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Taxpayer money shouldn’t pay for religious indoctrination

Some people believe that religious schools Bethel Christian Academy in Jessup should not get government educational funding.
Some people believe that religious schools Bethel Christian Academy in Jessup should not get government educational funding. (Jerry Jackson / Baltimore Sun)

No taxpayer should be forced to pay for another’s religious education. That’s why the current fundamentalist-backed push to funnel public money to private, predominantly religious institutions does a disservice to students, educators, families and the public school system.

Unlike public schools, private schools accepting these vouchers are free to discriminate against potential and current students based on bigotry disguised as, or rooted in, religious faith. In addition to violating people’s religious liberty, prioritizing access to private school vouchers runs entirely counter to evidence-based models of student success and conflicts with the core mission of the U.S. Department of Education.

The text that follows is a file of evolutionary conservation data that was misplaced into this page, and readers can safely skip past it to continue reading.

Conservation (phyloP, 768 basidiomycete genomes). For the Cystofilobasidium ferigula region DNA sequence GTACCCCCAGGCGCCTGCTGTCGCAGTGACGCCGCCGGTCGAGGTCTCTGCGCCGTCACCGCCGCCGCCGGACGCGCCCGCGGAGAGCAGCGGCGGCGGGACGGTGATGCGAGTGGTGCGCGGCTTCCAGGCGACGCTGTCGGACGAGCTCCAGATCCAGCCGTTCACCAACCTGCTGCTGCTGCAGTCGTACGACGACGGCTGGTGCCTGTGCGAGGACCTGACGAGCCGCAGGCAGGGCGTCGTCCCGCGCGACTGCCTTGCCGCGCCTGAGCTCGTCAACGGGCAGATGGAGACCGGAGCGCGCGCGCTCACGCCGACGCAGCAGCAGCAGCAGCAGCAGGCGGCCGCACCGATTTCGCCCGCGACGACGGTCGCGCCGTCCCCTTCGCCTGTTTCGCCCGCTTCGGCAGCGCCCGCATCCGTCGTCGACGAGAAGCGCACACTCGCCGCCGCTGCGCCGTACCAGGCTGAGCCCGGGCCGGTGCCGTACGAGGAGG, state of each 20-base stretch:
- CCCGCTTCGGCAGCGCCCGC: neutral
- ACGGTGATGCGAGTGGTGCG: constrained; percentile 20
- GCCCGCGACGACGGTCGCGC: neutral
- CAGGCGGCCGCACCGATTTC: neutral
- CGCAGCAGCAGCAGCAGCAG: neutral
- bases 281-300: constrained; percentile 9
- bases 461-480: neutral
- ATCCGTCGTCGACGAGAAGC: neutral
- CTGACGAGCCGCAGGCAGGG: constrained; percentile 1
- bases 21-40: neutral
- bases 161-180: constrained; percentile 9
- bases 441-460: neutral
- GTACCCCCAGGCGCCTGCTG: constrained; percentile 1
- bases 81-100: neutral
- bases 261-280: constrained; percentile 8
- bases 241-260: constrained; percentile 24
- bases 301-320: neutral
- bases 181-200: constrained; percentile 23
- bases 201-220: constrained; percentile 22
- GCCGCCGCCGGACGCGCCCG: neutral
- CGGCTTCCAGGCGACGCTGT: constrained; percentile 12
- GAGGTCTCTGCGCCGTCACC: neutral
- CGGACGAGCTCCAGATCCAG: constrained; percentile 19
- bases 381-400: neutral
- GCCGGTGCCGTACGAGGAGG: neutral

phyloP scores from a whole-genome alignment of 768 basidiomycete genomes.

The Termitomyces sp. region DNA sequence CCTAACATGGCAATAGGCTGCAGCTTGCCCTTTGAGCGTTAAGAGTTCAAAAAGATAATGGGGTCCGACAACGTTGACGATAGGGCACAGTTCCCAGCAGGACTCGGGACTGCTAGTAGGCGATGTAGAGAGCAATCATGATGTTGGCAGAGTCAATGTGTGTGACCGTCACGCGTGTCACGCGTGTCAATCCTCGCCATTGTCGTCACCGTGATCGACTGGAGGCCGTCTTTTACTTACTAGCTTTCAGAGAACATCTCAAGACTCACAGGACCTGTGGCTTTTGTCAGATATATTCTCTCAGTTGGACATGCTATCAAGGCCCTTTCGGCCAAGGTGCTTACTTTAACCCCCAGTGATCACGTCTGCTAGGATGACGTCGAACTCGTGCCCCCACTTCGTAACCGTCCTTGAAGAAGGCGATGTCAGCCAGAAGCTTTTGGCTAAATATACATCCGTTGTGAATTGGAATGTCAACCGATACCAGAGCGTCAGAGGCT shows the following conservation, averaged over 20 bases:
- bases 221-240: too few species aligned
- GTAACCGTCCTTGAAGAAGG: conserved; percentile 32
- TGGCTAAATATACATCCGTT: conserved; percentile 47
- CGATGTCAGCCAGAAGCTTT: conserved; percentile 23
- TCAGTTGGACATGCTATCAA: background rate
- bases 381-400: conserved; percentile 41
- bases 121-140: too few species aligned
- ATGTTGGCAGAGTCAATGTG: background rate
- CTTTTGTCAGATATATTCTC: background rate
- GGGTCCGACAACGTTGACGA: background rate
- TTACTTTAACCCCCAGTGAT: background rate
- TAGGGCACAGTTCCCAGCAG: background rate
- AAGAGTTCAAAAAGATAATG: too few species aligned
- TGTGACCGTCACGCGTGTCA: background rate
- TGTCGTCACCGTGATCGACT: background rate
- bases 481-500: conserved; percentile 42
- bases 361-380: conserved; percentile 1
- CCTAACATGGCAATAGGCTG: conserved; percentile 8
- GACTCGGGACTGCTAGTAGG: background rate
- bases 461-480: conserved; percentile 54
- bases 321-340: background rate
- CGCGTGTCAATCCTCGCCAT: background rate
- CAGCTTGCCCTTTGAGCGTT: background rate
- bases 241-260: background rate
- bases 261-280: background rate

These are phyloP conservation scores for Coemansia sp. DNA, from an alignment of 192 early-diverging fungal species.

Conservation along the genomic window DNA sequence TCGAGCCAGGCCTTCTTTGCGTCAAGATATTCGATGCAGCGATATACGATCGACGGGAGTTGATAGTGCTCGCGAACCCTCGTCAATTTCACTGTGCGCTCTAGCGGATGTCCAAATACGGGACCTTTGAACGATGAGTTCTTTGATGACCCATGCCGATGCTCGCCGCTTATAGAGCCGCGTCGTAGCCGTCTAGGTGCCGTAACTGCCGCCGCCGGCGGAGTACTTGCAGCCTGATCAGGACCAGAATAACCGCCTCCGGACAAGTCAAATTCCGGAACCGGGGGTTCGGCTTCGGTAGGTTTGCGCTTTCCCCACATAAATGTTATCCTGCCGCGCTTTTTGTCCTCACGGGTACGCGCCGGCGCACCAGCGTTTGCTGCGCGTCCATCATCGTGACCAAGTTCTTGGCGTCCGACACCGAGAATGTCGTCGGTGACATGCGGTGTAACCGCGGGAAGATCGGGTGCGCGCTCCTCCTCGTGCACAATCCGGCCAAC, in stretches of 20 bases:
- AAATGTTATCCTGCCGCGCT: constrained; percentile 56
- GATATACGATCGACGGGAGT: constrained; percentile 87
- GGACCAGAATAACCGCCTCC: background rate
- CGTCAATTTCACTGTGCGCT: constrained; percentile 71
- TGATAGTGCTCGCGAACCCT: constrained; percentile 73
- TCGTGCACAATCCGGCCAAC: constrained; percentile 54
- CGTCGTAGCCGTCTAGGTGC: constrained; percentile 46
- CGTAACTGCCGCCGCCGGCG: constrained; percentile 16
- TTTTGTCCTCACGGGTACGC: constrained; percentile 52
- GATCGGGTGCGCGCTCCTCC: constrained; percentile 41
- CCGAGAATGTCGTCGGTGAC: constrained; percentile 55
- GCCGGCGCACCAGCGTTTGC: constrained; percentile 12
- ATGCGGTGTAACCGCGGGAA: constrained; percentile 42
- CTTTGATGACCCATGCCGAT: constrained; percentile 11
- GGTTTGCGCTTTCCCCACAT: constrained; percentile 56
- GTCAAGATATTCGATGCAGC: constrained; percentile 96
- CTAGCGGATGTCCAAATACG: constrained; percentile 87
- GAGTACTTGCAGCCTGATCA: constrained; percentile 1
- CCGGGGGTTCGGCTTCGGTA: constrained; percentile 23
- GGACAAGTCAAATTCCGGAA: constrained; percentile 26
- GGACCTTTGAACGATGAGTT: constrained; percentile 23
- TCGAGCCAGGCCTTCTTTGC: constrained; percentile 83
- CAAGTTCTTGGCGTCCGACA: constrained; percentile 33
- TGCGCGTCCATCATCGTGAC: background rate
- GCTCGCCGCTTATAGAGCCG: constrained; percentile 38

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In Washington, D.C., the voucher program has no effect on student or parental satisfaction, and students using vouchers are less likely to have access to vital educational services, including special education support and ESL programs.

Neal McClusky’s recent piece is misleading and inaccurate (“Md. case reveals religious discrimination in education,” Aug. 20). It’s not religious discrimination when government refuses to use public funds for religious indoctrination. And in no way does funding scientific, secular education discriminate against religion — it simply protects our students from discrimination and ensures equal educational access for all.

Roy Speckhardt

The writer is executive director of the American Humanist Association.

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